This article discusses how Lucene can be used in conjunction with a scripting front-end like PHP. The techniques discussed also applies to other scripting languages like Python, Perl and Ruby, though these may have their own Lucene implementations and which may or may not be more appropriate to use.
1. Use a PHP/Python/Ruby port of Lucene
2. Use a Java Lucene backend which interacts with your front-end using HTTP or SOAP
I personally do not have a great deal of experience with using the ports of Lucene. I had experimented with Zend Lucene with rather poor results, but that was in Zend Lucene's early days and things might be completely different now.
I have, however, had very good results using both a custom-built Java Lucene backend + PHP frontend, as well as SOLR backend + PHP frontend. The architecture has scaled very well and provided lots of room for growth.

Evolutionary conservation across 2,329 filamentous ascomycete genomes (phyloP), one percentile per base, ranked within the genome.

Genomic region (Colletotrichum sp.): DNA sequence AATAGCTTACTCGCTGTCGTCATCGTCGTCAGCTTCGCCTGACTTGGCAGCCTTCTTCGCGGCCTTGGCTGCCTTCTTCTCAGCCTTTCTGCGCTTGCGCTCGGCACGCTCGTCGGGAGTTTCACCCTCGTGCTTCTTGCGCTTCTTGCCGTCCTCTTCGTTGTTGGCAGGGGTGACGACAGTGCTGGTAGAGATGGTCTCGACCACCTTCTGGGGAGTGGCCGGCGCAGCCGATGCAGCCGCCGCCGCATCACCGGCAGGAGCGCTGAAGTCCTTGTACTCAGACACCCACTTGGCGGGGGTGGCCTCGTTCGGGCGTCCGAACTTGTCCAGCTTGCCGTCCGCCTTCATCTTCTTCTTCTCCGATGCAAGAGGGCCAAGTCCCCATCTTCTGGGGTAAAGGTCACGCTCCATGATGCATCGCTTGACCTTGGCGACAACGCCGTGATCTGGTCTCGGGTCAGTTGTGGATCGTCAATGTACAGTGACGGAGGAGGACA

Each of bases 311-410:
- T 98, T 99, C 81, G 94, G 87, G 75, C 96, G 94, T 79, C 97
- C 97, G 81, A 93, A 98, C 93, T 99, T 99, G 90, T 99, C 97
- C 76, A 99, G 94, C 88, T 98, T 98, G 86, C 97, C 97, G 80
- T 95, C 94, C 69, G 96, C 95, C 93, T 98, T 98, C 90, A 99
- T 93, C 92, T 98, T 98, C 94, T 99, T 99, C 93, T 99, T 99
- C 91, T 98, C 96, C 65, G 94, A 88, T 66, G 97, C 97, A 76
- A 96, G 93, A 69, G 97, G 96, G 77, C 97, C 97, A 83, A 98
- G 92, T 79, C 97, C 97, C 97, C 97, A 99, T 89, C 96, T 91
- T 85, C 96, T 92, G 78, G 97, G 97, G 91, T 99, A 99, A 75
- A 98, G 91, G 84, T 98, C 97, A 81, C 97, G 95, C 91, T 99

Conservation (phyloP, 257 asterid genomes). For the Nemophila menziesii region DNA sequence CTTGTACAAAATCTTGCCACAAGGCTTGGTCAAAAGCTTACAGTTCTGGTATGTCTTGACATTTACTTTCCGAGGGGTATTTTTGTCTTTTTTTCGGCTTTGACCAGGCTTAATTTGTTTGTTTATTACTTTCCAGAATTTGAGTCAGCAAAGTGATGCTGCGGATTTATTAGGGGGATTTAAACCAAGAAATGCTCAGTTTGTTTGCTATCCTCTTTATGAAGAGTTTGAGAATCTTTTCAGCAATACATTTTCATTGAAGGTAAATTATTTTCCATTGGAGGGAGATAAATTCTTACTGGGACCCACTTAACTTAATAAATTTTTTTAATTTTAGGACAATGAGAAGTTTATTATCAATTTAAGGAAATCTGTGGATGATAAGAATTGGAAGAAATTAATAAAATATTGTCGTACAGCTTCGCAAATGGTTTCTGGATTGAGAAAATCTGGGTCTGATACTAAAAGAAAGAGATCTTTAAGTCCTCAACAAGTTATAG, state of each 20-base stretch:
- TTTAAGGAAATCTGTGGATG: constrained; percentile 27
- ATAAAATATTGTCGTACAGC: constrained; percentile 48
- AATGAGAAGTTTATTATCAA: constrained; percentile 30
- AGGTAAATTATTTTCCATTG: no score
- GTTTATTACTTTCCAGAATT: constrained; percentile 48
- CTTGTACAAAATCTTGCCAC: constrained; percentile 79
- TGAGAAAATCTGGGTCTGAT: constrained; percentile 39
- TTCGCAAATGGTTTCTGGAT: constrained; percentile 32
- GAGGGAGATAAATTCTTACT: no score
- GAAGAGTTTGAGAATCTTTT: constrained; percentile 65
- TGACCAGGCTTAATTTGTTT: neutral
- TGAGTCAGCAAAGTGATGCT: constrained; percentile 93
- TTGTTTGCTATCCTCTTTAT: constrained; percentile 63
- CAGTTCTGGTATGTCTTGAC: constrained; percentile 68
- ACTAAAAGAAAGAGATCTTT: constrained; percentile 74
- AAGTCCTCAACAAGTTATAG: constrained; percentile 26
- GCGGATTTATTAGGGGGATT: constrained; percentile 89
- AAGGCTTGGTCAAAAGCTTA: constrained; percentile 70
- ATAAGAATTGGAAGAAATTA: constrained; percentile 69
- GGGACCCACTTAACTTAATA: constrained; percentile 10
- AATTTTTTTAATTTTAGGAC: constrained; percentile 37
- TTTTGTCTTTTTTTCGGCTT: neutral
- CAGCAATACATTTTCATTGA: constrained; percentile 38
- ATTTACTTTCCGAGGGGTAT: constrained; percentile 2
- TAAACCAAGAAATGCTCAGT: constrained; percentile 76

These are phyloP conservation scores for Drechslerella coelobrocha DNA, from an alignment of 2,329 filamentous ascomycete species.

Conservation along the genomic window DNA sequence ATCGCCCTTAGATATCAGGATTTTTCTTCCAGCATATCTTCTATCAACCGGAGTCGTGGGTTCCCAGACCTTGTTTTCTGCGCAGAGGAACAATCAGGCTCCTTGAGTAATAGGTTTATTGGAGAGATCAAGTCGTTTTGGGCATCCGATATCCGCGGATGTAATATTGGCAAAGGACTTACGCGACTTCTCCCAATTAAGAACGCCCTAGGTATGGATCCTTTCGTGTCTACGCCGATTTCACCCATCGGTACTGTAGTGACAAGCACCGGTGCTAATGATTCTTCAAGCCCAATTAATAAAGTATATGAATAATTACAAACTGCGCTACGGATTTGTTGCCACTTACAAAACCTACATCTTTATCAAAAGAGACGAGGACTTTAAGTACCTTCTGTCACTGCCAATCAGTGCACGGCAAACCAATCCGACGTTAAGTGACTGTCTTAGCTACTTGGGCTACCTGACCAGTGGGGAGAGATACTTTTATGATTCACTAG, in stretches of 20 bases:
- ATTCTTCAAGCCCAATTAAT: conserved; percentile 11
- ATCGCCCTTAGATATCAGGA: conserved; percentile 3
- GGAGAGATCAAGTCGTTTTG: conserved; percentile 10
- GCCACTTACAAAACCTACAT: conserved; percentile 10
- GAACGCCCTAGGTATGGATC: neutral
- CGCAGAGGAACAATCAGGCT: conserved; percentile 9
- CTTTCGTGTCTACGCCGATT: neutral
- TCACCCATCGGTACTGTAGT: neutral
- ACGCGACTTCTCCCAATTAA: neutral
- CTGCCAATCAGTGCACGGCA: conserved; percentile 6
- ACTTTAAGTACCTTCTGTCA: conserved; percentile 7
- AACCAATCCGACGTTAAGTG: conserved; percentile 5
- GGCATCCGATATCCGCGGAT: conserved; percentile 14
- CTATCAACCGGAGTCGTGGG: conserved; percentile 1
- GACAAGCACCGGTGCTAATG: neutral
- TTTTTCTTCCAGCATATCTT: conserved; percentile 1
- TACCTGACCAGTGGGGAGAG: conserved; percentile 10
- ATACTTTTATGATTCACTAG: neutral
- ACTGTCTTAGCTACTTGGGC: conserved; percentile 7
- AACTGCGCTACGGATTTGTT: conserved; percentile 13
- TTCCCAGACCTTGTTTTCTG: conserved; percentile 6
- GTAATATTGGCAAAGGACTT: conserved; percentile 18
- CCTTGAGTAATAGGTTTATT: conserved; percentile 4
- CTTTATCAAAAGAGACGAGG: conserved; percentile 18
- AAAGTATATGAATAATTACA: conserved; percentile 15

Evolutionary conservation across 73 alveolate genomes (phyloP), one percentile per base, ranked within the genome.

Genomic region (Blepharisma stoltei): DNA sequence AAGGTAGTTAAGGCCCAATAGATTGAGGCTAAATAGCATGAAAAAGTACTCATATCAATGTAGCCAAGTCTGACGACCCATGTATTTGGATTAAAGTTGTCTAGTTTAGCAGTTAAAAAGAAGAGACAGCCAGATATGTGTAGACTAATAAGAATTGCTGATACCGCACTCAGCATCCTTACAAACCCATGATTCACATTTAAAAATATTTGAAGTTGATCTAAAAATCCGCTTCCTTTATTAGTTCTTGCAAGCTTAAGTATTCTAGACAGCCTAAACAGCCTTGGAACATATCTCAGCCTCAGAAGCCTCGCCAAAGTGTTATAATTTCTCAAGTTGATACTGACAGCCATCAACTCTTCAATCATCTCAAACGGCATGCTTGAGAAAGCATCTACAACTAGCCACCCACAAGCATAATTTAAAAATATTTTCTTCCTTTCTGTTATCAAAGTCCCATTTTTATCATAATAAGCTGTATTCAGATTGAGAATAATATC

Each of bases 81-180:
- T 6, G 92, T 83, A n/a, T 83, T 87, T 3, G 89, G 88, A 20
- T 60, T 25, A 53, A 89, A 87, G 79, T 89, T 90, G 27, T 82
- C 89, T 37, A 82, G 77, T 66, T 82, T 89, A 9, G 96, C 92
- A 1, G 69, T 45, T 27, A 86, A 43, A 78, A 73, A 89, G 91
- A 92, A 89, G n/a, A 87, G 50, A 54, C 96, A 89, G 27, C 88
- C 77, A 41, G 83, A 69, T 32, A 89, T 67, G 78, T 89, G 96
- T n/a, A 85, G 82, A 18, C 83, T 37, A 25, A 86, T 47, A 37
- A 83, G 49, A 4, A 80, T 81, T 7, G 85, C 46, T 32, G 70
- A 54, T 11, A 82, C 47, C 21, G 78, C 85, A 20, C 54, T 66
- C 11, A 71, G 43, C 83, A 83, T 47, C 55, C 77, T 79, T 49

Additionally, the ports of Lucene will almost always lag behind Java Lucene development by at least a minor version, if not a major version.
SOLR is a great out-of-box solution for implementing a Java Lucene backend over HTTP.
If you're making extensive customizations to Lucene, like to scorers or custom queries, then it makes more sense to have a custom servlet-based implementation.
There would essentially be two main servlets: SearchServlet and UpdateServlet.
SearchServlet takes care of searching and UpdateServlet takes care of updates to the index. The respective servlets would be called by the PHP code (using CURL) when an enduser makes a form post or search request.
SOLR requires that updates be provided in the full XML, but if you're implementing a custom servlet backend and the data is in a database, you could easily just pass the pk of the table row that is being updated and the servlet can handle the updating.